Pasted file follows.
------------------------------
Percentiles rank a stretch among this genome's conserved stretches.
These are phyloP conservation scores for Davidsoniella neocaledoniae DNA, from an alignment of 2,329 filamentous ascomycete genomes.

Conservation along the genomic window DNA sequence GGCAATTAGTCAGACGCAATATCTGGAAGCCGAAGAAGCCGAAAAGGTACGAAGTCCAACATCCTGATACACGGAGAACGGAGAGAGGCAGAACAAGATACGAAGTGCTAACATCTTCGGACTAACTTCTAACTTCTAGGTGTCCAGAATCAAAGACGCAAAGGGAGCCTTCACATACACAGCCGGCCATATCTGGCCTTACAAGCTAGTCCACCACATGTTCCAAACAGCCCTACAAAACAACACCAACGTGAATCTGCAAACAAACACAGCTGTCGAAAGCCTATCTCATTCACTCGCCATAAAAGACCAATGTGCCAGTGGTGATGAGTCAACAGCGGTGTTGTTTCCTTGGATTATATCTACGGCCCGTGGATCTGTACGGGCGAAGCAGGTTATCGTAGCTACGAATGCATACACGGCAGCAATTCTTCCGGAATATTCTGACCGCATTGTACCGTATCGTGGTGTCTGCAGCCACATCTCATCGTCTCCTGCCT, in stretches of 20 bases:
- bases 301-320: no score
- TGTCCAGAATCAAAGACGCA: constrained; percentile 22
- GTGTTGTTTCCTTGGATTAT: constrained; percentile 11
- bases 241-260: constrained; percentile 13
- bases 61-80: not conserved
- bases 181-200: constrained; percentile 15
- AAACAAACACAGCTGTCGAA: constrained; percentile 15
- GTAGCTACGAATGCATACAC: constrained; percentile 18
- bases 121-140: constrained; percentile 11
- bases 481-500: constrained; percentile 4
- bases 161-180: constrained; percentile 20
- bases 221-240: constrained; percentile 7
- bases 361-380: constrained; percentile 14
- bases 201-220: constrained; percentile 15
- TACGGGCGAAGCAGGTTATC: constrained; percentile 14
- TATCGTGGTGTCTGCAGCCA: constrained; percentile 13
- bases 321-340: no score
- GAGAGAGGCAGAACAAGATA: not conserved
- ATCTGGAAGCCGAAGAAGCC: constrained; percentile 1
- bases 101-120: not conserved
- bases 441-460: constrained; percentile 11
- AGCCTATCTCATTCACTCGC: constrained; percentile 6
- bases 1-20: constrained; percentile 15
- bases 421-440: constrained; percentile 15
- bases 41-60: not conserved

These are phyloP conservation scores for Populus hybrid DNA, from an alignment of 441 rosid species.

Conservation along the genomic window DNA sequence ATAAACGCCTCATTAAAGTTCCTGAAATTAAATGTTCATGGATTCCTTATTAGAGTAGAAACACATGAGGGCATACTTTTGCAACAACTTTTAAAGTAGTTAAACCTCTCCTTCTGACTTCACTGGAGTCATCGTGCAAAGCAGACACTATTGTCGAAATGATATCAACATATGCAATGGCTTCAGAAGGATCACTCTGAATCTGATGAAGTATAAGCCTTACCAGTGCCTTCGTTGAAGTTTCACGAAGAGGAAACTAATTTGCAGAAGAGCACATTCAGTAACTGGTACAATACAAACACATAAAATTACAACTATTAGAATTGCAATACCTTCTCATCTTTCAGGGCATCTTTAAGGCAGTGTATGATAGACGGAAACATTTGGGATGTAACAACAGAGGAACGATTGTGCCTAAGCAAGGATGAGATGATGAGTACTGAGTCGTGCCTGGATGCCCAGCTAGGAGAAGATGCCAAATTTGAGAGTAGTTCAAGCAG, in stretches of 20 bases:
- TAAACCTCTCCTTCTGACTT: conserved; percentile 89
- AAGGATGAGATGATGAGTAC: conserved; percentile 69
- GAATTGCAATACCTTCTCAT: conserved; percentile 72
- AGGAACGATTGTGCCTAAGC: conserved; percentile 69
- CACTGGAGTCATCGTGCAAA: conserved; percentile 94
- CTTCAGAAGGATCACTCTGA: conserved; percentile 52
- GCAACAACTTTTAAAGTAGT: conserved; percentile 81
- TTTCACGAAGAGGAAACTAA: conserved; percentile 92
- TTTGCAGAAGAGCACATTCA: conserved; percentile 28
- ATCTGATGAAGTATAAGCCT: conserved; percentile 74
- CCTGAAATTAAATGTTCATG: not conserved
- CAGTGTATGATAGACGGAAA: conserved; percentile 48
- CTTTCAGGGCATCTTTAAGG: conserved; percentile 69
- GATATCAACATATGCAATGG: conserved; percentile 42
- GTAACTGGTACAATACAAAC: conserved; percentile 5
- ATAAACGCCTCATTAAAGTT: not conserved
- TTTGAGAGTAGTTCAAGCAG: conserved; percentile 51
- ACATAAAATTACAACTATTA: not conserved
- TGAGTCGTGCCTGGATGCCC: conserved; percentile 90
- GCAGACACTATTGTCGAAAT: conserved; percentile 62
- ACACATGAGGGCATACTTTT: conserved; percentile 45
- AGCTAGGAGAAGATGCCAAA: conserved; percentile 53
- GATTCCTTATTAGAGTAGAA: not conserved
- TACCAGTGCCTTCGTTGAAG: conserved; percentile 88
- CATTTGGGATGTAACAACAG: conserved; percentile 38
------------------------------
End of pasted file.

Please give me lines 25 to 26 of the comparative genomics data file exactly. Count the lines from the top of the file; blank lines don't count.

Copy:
- AGCCTATCTCATTCACTCGC: constrained; percentile 6
- bases 1-20: constrained; percentile 15